But while That Scene continues,

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we head on home to Our Scene, along a wilder part of the coast line,

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where you find cows on the beach instead of fancy vehicles and smart restaurants.

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And there is no boat rescue crew in sight.

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Where the Papa is the instructor, and the lagoon small, but uncrowded,

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and the mood…….well it’s simply chillaxed.

Celebrating Sleepy Chintsa, its Uncrowded Scene and kite lessons for the girls. Late 2014 / Early 2015

 

The Road To Pomene

For Pomene you travel North along the coastal highway of Mozambique and over the Tropic of Capricorn. A right turn takes you onto the Red Road that leads towards the Pomene National Reserve.

The lodge rests on the other side,  liberally spread across a sand spit at the mouth of the Pomene Estuary: on one side the lagoon and on the other, the sea.

We were introduced to Pomene by a South African Champion Angler. An amazing woman who can cast a penn reel into a swirl of ocean with such elegance that one may be forgiven for thinking that she is using a fly rod.

Just before the lodge one passes through the hamlet of Pomene City which provides freshly baked, warm and smoky bread rolls, cold beer, onions, tomatoes, fish and a curio or two.

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Oh yes – and coconuts. Always coconuts.

If the sea has been rough the lodge’s culinary offerings are in line with those of the little village, minus the fish, although fresh crab seems to be fairly consistent.

This is a remote destination,

of excessive beauty.

Flamingoes abound and dugongs are said to live in the estuary waters along with a variety of other birdlife living off the offerings of the mangroves and the critters that take shelter in their shadows.

We didn’t see any dugongs but then the wind was blowing so we were a little distracted,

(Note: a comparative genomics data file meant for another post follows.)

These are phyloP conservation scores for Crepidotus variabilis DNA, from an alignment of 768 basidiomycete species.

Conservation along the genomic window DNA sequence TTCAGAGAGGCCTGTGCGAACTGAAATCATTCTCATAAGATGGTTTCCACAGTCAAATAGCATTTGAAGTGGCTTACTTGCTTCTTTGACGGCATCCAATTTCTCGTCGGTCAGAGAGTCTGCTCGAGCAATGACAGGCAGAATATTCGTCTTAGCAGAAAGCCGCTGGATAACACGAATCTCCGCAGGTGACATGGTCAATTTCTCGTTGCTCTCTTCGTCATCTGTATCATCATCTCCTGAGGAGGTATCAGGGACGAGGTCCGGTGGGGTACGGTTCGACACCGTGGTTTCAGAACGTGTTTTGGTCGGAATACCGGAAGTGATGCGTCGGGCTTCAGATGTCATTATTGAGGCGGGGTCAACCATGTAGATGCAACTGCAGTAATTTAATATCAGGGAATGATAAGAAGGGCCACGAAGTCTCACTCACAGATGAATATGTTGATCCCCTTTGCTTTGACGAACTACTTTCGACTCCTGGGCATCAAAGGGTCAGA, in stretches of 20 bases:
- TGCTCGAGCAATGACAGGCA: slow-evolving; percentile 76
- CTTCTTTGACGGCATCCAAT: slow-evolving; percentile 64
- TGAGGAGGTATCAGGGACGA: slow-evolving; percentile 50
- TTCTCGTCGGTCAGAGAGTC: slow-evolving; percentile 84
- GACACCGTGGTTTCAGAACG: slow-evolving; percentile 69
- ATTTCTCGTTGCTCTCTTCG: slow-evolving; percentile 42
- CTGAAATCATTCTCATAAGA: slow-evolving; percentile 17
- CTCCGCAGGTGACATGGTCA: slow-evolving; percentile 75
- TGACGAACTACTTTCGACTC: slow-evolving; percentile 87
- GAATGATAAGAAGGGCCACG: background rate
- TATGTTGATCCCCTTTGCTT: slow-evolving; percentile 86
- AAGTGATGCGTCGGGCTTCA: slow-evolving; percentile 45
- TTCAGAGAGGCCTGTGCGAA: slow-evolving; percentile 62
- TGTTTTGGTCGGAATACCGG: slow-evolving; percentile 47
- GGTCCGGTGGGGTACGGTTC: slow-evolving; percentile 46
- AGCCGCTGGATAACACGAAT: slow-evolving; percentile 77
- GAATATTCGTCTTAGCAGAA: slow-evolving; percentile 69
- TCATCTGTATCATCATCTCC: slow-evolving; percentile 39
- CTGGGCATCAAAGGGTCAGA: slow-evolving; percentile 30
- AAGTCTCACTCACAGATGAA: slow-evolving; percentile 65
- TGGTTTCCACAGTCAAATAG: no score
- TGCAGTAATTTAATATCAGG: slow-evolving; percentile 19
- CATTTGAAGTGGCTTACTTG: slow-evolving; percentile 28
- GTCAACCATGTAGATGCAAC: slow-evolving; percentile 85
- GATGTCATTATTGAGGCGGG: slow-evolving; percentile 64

launching on the low tide next to our water chalet, while our ‘kiting orphans’ looked on.

And when the wind switched direction we headed to the ocean side,

in search of waves…

and rock pools,

while taking time out to explore the abandoned Portuguese hotel laying in ruins on the hill,

now occupied by a wonderer who has taken up residence in a room with a view:

Nothing to disturb him except the odd tourist, turtle, egret or fisherman.

This is a place one longs to return to,

and once there,

never leave.

Celebrating our return to Pomene: Mid 2014

 

 

 

 

 

 

 

 

MonkeyintheHouse!

When I was a kid I went to school in Texas for a year. On my first day while grappling with my locker a sweet boy stopped to help. My strange accent drew attention to my nationality and was followed with the stereotypical question that I was to hear over and over again that year: “Do y’all have lion in your yard?”

Now years later and settled into domestic bliss in the sleepy coastal village of Chintsa East, I can confirm that as a rule there are still no lion in the back-yards of South Africa, even out here in the sticks. But there are other forms of wild-life, in particular – monkeys.

Monkeys that cause constant mischief, sneaking in through open windows, setting off house alarms, stealing fruit or bread that isn’t packed away, and making a general  nuisance of themselves leaving behind a trail of monkey mess.

Managing to get in at times they have trashed the kitchen, breaking glass bottles and ripping open bags of pasta and flour. In their panic to escape they have smashed through glass window panes – like in the movies!

They are not shy these Chintsa monkeys. They know our weakness’ and smell our fear. Soon after my first baby girl was born my brave hubby had a stand-off in the kitchen with an alpha male – both of them in their birthday suits, one of them a lot bigger and wielding a broom – a scary sight indeed. The monkey was far less impressed than I.

As painful as they can be, we still love having them around. Hours are spent watching as they frolic in the garden and lounge around on our stoep, and their presence helps us feel like we still live in the wild. The troops are deeply territorial and they were here first. Having invaded their space, sharing it is the very least we can do. And in the spring the babies come. Ohh the beautiful little babies…….making up for the sins of their parents.

Read more about vervet monkeys here:

Spring in Chintsa East, South Africa 2012

Go Fish! Mozambique Calling…

While swimming in pools of water left behind by the backing tide at Pomene –  Mozambique, we noticed large patches of darkness contrasted against the crystal clear water. Thinking these were a type of sea-weed we ventured closer and as we did so the patches moved on – millions and billions of tiny fish. Not long after, a little white box vessel came along crewed by three Mozambique fishermen, on the hunt. Further along the beach later in the day, amid the  pansy shells and coral stones we noticed large areas of sand marked off with sticks and small glass Coke-a-Cola bottles. On the sand lay millions of tiny fish drying in the sun, bringing to mind mopani worms and other tiny packets of protein that sustain people all over Africa and the world.

It is starting to feel like time for a bit more Mozambique….

Pomene, Mozambique July 2011